These variances between the riders could come down to physiological differences as suggested by Dr. Michele Ferrari or their ability to refuel properly during a race. The ability to refuel properly also depends on the parcours of a race. Races with many climbs following shortly after each other, with not much rest between them, not only drain energy, they also make it difficult to effectively refuel before the next obstacle on the route. The lack of energy, that is created by not being able to refuel sufficiently, leads to bigger gaps as well as gaps in unexpected places. One race in which this clearly applied is the World Championship Road Race in Leuven, with its numerous short punches along the route. Julian Alaphilippe created an enormous gap on the Sint Antoniusberg, a rise that can barely be considered more than a speed bump for the pros with its 0,18km at 6,11%, certainly aided by the very hard race up to that point and a parcours which makes it difficult to effectively refuel.

Below, you can see a basic overview over the difficulty of an effort before the decisive part of a stage in terms of kj/kg/h.

The primary example of an effort after a stage ridden at ‘easy’ tempo is the ascent to Jebel Hafeet on stage 3 of the UAE Tour 2021, a stage race that is known for producing the lowest kj/kg/h of the entire year. On this specific stage, Sepp Kuss, who was in the Peloton going into the climb, rode the 03:38h preceding the Jebel Hafeet climb at 9,85kj/kg/h. This very low intensity definitely was one of the reasons for the high watts/kg efforts of Adam Yates (6,43w/kg for 26,03min) and Tadej Pogačar (6,34w/kg for 26,03min) on the climb, despite the high temperatures that peaked at over 40°C and them likely not being in their best shape in February.

Examples for ‘medium’ intensity ahead of the decisive climbing effort include stage 4 of Tirreno Adriatico, when Tadej Pogačar triumphed ahead of Simon Yates and stage 4 of the Tour of Slovenia, where Pogačar set it up for a Diego Ulissi victory. The ascent to Prati di Tivo remains Pogačar’s most impressive climbing effort ever on a watts/kg basis, as he achieved a remarkable 6,32w/kg for 36:06mins. That stage admittedly was relatively easy for ‘medium’ intensity with 12,28kj/kg/h for 03:13h before Prati di Tivo, according to Egan Bernal’s power data and featured perfect temperatures for high performances of around 14°C on the climb.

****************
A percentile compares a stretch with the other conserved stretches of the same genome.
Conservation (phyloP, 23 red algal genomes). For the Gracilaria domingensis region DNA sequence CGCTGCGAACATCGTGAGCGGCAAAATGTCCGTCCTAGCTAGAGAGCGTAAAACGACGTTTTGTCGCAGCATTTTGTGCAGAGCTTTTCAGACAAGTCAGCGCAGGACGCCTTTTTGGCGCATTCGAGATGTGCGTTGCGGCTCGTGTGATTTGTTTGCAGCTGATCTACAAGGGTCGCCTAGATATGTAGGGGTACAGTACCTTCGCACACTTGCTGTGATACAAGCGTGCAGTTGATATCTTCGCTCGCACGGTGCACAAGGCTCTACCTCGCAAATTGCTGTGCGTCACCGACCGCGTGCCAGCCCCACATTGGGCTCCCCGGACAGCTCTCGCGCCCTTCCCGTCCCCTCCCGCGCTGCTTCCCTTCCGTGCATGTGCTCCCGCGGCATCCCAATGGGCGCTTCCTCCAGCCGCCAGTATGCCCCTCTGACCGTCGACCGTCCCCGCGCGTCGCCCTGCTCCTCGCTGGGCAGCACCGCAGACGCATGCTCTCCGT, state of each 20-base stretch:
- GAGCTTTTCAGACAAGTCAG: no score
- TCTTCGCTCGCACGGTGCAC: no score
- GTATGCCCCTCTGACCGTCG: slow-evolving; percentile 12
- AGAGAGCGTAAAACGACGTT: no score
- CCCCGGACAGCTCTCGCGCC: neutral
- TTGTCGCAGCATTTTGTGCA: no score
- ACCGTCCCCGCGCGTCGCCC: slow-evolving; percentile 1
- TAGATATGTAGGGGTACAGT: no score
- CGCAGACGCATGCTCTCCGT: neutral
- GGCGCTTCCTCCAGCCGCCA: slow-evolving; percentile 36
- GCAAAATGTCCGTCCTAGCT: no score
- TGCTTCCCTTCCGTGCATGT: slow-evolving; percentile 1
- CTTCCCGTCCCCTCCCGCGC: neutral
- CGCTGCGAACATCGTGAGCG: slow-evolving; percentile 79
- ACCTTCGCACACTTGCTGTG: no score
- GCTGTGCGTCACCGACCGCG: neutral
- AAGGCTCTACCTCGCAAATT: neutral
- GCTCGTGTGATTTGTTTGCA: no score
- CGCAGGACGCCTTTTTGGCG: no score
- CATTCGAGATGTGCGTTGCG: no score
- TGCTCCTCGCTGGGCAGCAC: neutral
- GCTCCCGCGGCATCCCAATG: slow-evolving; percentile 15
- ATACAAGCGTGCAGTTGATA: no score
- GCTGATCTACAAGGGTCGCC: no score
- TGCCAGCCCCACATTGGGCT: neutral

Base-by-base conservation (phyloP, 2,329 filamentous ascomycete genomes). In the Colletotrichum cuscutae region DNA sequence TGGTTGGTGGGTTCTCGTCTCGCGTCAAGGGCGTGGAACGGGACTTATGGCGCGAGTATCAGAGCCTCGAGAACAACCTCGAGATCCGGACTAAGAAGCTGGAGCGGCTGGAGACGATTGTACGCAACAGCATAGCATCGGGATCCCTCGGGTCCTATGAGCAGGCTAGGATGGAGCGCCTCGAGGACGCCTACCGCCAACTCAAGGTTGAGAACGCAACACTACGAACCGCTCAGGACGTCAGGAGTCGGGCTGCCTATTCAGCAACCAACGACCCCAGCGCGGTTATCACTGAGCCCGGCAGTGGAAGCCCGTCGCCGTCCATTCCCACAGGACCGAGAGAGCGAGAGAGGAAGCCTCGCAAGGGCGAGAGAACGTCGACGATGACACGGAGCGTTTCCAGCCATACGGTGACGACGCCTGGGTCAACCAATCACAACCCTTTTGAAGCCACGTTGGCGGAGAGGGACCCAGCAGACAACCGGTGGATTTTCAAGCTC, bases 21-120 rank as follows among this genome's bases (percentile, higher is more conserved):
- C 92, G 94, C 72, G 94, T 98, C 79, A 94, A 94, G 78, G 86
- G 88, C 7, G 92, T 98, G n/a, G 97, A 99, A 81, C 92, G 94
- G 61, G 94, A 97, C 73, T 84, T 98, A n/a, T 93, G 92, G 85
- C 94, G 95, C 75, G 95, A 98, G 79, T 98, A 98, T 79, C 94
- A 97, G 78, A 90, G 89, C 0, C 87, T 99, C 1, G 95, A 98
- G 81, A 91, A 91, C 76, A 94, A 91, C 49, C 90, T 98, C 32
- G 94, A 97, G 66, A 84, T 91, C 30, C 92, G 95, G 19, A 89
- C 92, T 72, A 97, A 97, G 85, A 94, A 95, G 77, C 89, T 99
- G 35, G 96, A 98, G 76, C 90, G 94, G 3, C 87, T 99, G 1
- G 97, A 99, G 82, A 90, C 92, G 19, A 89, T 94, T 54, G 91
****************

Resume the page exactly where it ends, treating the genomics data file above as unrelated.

On the Sveta Gora climb in the Tour of Slovenia, Pogačar was riding for Diego Ulissi, having already secured the GC. He still climbed the 10:01min long climb at 7,02w/kg, perfectly setting up Diego Ulissi who punched away for the stage in the last 150m. All of this was achieved after a long, hard day on which the peloton rode at 11,87kj/kg/h for 04:04h before the Sveta Gora climb.

Stage 18 of the Vuelta a España was one of the hardest stages of the year, when the group of favourites had no rest, riding at a rate of 14,44kj/kg/h for 04:06h, before tackling the equally brutal climb of the Alto d’El Gamoniteiru – 14,7km at 9,83%. Despite the demanding stage, Miguel Ángel López proved his status as the best climber in the world at climbs longer than 45mins, ascending the Asturian monster in 50:09min at an unbelievable 6,04w/kg – one of the performances of the season.

It has to be noted that kj/kg/h only show the fatigue accumulated on that specific day, which is why kj/kg/h vary strongly between one day races, one week stage races and the third week of a Grand Tour. Further research is needed to show how much fatigue accumulated over multiple days and kj/kg/h on the day influence the watt/kg performances at the end of a race exactly, but they create a way to compare the intensity with which different races are ridden to a certain degree.

Gabriel Stróżyk (@NaichacaCycling)